How much technology is too much?

A few years ago there was a prototype appliance that merged

a refrigerator and the Internet. It had a computer

monitor in the door and the cooler was online. As I recall, the idea was to have instant access to thousands of

recipes; the online tie-in was to increase access to databases of cooking and

recipe Web sites and even notify someone who is mobile to pick up a dozen eggs

on the way home in order to have a complete set of ingredients. My memory is a bit hazier on this next one,

but I believe the same general idea was applied to a microwave oven. As far as I know, this idea never took off and

I haven't heard about it for a few years. But I was reminded of it again this past weekend while browsing through PC Today, a freebie left in my Atlanta

hotel room. An article discussed a

service called E.V.A., an "electronic virtual assistant." For a minimum of about $60.00 a month the

busy professional can call (or e-mail) E.V.A. and a real live person will take

a message and in turn e-mail the message to the intended recipient. This made me wonder, how much is enough? Wouldn't it be just as easy to call the

person, or e-mail her yourself? My two

teenage daughters both bought new phones recently that have Web and e-mail

capability. As with everything in the

cellular world, these sorts of add-ons to phoning capabilities will be

ubiquitous soon enough. Why would

someone pay $60/month for a third-person party to do what either voice-mail,

e-mail, or a phone call would do? My

point is there is a time when we reach saturation with technology. More is not

always better.  I'm not a curmudgeon on

such things and I do realize that pioneers in any field are going to miss a few

before they hit a home run. In fact, I

rather like experimenting with new technology. I dived into Vista probably before it was prudent and have been updating

hardware and drivers left and right since. Of course, the flood of technology is not likely to slow. I tell my graduate students in their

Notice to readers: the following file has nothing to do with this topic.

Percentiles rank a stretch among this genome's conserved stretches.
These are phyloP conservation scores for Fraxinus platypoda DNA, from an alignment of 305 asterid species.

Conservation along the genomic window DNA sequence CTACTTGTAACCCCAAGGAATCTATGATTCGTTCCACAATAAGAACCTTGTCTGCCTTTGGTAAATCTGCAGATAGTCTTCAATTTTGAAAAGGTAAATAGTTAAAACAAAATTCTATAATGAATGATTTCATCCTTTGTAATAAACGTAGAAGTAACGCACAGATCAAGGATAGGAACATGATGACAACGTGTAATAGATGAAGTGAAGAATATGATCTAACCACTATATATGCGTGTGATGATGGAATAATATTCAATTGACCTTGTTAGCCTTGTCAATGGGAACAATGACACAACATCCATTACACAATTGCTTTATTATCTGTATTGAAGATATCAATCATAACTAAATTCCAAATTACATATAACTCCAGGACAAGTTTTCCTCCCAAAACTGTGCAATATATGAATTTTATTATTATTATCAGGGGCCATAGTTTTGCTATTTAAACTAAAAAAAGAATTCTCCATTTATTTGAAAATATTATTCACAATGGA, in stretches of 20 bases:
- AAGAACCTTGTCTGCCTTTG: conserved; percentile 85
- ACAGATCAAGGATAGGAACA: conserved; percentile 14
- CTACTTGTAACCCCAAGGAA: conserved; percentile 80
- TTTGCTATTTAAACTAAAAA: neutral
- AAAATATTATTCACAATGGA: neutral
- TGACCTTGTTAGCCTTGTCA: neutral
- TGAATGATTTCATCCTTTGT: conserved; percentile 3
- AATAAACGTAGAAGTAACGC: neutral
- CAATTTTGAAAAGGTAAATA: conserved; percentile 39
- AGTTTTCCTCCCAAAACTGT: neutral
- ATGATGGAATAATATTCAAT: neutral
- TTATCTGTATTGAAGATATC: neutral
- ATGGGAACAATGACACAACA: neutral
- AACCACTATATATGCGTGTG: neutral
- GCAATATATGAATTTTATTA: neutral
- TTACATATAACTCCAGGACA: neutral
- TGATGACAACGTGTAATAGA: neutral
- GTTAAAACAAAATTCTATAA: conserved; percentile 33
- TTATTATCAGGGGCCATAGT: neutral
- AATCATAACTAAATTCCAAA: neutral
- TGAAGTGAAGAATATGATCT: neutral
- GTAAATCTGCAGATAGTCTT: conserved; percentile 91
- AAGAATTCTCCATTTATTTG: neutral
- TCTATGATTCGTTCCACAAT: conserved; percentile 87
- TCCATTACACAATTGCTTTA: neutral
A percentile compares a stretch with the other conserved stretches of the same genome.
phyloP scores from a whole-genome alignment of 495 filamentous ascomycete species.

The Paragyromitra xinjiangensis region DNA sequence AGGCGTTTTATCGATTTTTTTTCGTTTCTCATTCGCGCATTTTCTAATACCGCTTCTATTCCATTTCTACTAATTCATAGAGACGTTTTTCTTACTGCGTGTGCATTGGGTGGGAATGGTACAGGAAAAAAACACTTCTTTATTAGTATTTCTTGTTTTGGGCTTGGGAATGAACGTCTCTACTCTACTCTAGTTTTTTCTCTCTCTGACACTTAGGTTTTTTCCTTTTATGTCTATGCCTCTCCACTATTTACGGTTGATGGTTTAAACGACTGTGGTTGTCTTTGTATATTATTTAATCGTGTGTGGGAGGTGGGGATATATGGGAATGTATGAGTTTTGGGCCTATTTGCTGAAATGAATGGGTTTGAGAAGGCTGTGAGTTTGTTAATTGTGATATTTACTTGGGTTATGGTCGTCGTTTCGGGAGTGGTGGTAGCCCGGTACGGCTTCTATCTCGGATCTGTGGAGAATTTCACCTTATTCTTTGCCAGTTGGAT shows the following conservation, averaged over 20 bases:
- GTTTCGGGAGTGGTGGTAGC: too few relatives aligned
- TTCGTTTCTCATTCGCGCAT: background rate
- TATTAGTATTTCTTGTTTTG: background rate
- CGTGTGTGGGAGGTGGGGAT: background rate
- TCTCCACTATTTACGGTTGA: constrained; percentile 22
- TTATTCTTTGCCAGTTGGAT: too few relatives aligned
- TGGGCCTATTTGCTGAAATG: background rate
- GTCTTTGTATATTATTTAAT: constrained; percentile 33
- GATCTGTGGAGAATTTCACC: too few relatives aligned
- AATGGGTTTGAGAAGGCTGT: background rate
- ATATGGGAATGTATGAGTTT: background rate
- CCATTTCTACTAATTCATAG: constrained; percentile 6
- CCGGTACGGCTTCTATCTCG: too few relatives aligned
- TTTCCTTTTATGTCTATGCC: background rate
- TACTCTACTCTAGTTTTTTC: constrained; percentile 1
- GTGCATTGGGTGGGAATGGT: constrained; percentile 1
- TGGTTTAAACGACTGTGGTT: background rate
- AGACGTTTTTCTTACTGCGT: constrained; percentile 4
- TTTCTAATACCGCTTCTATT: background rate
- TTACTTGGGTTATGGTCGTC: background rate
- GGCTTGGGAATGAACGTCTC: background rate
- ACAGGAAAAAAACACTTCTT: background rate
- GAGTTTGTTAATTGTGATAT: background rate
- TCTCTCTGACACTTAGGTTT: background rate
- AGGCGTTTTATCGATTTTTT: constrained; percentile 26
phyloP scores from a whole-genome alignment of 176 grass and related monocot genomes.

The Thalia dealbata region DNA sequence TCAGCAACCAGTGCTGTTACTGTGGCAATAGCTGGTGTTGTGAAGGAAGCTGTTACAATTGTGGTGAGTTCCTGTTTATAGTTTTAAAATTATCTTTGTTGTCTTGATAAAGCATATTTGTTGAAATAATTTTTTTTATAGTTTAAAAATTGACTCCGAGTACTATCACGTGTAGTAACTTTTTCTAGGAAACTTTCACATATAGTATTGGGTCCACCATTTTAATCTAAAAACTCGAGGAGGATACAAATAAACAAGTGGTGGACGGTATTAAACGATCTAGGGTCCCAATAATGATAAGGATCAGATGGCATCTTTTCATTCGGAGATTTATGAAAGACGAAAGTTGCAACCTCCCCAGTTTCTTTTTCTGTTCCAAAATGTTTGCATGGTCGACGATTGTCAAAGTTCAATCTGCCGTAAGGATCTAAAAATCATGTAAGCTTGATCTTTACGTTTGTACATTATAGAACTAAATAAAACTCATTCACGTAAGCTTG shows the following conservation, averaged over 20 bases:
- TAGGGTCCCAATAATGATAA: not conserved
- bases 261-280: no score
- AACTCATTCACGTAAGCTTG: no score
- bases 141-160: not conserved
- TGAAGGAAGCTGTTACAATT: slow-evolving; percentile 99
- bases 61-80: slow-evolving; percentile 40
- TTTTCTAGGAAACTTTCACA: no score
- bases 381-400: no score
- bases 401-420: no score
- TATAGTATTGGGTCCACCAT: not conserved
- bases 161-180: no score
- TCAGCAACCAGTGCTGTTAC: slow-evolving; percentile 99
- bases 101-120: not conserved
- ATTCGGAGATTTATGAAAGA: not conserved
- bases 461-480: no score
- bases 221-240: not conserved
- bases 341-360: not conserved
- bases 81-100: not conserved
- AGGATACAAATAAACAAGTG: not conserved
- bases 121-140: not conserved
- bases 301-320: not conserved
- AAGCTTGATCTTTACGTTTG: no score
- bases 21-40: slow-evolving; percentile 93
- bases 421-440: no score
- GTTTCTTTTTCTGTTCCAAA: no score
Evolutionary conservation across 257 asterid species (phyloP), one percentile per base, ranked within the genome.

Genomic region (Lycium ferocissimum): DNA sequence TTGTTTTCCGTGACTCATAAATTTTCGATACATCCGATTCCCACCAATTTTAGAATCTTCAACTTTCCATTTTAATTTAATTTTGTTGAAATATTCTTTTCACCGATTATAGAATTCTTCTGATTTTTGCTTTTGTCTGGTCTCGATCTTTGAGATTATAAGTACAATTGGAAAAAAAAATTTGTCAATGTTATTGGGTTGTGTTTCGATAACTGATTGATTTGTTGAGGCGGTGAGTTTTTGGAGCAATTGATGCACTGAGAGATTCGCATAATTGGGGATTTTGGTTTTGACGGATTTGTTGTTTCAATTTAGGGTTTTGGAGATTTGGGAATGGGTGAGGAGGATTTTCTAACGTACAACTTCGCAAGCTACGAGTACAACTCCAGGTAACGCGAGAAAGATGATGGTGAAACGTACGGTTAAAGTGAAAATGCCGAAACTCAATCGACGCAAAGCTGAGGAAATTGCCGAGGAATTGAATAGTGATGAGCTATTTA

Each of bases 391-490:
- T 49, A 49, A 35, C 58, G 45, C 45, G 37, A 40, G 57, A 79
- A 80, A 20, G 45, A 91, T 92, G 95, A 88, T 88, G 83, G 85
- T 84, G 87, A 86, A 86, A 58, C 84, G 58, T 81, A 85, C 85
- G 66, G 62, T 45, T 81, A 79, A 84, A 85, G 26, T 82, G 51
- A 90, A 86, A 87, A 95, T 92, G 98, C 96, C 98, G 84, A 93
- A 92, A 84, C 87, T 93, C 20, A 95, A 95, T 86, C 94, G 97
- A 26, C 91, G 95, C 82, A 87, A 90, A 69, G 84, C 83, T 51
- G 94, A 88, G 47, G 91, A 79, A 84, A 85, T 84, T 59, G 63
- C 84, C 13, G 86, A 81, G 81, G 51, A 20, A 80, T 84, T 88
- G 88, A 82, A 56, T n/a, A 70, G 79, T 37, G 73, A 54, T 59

educational technology for school leaders that my motto is "technology cannot

be stopped and youth will be served." So

the question becomes, how does one separate the wheat from the chaff,

especially in a school setting? More on

that tomorrow.

Big Think
Sponsored by Lumina Foundation

Upvote/downvote each of the videos below!

As you vote, keep in mind that we are looking for a winner with the most engaging social venture pitch - an idea you would want to invest in.

Keep reading Show less

Why Lil Dicky made this star-studded Earth Day music video

"Earth" features about 30 of the biggest names in entertainment.

Culture & Religion
  • Lil Dicky is a rapper and comedian who released his debut album in 2015.
  • His new music video, "Earth," features artists such as Justin Bieber, Ariana Grande, Ed Sheehan, Kevin Hart, and Leonardo DiCaprio.
  • All proceeds of the music video will go to environmental causes, Dicky said.
Keep reading Show less

After death, you’re aware that you’ve died, say scientists

Some evidence attributes a certain neurological phenomenon to a near death experience.

Credit: Petr Kratochvil.
Surprising Science

Time of death is considered when a person has gone into cardiac arrest. This is the cessation of the electrical impulse that drive the heartbeat. As a result, the heart locks up. The moment the heart stops is considered time of death. But does death overtake our mind immediately afterward or does it slowly creep in?

Keep reading Show less

Behold, the face of a Neolithic dog

He was a very good boy.

Image source: Historic Environment Scotland
Surprising Science
  • A forensic artist in Scotland has made a hyper realistic model of an ancient dog.
  • It was based on the skull of a dog dug up in Orkney, Scotland, which lived and died 4,000 years ago.
  • The model gives us a glimpse of some of the first dogs humans befriended.
Keep reading Show less